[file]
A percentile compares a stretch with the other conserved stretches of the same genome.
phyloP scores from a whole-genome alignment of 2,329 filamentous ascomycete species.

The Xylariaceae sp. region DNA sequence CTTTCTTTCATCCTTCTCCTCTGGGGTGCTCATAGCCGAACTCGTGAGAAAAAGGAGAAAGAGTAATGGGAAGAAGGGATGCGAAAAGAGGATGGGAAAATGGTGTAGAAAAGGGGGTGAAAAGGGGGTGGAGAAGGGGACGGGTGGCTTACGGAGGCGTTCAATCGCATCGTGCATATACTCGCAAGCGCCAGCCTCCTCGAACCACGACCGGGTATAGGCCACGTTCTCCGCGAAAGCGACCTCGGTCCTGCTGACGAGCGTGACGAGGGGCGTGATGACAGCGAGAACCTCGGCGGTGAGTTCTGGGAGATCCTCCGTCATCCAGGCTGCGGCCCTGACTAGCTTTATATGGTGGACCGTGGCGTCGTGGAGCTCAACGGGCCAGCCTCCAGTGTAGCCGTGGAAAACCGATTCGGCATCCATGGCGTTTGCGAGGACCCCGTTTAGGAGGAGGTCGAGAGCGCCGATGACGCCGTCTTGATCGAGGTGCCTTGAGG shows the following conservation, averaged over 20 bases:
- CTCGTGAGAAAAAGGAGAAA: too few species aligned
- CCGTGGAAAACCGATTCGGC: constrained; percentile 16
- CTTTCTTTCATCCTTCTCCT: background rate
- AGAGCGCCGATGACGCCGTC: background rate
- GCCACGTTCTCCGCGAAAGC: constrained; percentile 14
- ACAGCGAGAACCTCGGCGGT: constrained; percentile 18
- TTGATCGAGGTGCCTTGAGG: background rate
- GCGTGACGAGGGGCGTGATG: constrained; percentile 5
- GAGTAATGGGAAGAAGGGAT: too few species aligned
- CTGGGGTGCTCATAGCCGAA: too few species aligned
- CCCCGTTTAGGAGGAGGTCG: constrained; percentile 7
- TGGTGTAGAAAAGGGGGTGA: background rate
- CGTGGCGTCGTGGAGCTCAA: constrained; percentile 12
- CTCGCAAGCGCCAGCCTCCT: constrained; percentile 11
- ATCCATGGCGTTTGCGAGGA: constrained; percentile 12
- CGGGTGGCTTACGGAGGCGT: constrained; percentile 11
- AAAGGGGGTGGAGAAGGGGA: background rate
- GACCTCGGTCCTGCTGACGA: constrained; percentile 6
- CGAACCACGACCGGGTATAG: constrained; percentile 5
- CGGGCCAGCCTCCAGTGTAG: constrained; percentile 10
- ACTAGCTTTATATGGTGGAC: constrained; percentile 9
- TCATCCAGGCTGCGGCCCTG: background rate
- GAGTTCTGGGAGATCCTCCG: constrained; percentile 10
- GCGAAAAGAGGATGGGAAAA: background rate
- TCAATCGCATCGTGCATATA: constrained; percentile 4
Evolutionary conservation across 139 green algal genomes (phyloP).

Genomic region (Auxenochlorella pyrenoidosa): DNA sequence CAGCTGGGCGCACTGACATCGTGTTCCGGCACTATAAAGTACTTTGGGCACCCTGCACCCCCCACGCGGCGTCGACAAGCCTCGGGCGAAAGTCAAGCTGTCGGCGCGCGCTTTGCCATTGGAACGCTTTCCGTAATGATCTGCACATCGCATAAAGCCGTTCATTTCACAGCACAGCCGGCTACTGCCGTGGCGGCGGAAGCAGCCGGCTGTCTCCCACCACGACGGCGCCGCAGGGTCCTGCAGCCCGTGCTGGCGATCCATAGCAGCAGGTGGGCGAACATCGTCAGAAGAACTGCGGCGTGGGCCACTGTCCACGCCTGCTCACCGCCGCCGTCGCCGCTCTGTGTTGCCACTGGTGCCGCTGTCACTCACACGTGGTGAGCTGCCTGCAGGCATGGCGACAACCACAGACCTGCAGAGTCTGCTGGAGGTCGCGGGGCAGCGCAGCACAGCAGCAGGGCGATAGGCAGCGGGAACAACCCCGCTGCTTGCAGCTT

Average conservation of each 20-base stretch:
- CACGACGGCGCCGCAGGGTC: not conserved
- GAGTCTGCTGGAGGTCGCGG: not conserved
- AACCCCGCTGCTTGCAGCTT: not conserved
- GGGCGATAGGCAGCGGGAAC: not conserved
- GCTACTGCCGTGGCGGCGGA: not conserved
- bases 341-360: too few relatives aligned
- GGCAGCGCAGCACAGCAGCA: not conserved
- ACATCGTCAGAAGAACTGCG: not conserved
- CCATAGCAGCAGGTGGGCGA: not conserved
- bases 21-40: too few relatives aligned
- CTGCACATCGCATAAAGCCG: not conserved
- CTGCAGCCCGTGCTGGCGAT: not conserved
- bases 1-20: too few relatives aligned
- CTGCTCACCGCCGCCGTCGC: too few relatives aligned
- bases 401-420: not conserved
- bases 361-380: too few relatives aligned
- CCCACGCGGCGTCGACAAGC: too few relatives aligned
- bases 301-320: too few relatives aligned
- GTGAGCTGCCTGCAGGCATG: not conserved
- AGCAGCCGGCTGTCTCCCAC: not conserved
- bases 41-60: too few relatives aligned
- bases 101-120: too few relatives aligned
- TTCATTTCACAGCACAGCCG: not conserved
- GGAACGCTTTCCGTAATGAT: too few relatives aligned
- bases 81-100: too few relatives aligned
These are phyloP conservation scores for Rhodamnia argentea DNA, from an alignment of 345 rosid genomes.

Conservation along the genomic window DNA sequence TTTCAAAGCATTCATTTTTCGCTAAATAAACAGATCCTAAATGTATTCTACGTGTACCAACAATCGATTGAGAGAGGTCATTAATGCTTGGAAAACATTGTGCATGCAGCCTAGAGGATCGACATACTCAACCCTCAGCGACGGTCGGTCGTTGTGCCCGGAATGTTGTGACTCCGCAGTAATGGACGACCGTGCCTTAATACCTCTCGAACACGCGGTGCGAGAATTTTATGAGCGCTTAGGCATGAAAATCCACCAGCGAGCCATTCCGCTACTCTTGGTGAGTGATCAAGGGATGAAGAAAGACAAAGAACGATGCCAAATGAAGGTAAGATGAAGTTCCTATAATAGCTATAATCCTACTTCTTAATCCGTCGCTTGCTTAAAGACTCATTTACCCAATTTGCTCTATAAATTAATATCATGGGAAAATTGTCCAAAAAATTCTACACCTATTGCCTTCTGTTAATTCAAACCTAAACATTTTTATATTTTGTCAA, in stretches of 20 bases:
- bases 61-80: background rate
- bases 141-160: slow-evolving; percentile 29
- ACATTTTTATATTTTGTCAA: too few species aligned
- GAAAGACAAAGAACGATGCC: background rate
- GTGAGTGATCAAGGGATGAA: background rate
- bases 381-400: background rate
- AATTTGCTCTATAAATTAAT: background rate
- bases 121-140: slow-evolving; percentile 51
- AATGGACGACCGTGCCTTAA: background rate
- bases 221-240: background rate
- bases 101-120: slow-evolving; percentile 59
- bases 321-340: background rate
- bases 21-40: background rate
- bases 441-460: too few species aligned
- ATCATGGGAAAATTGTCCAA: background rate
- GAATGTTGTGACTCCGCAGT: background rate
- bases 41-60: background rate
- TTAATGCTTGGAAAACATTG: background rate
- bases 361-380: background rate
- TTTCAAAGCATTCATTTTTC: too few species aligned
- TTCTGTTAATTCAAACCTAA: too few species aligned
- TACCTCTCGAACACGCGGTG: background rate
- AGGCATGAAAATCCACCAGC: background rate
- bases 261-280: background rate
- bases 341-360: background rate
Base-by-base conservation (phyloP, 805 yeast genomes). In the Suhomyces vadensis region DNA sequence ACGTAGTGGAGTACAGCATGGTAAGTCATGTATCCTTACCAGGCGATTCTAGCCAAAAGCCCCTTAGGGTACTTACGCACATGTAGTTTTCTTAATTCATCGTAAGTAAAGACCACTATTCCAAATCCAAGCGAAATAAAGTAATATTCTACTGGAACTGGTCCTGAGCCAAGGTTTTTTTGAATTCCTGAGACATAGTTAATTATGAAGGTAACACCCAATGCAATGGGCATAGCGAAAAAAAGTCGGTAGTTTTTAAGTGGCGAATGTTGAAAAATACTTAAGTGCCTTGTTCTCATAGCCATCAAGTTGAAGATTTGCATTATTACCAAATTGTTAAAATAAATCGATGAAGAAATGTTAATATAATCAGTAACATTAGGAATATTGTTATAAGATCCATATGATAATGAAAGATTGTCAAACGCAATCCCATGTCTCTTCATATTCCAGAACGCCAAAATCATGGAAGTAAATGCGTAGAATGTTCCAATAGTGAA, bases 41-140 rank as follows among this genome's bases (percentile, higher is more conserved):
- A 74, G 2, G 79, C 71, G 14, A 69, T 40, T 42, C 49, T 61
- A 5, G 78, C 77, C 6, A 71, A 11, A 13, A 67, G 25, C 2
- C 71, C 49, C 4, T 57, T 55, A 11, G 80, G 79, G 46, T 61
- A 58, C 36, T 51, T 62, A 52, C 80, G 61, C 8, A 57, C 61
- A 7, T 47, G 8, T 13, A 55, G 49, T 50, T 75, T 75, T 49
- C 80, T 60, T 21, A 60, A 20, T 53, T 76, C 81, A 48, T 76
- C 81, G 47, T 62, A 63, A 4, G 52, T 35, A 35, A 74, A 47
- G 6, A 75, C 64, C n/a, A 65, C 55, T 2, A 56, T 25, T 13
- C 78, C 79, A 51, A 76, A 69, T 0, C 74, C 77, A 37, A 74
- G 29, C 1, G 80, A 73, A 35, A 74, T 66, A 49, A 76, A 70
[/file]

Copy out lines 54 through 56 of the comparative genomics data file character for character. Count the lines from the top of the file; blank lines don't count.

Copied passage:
- TTCATTTCACAGCACAGCCG: not conserved
- GGAACGCTTTCCGTAATGAT: too few relatives aligned
- bases 81-100: too few relatives aligned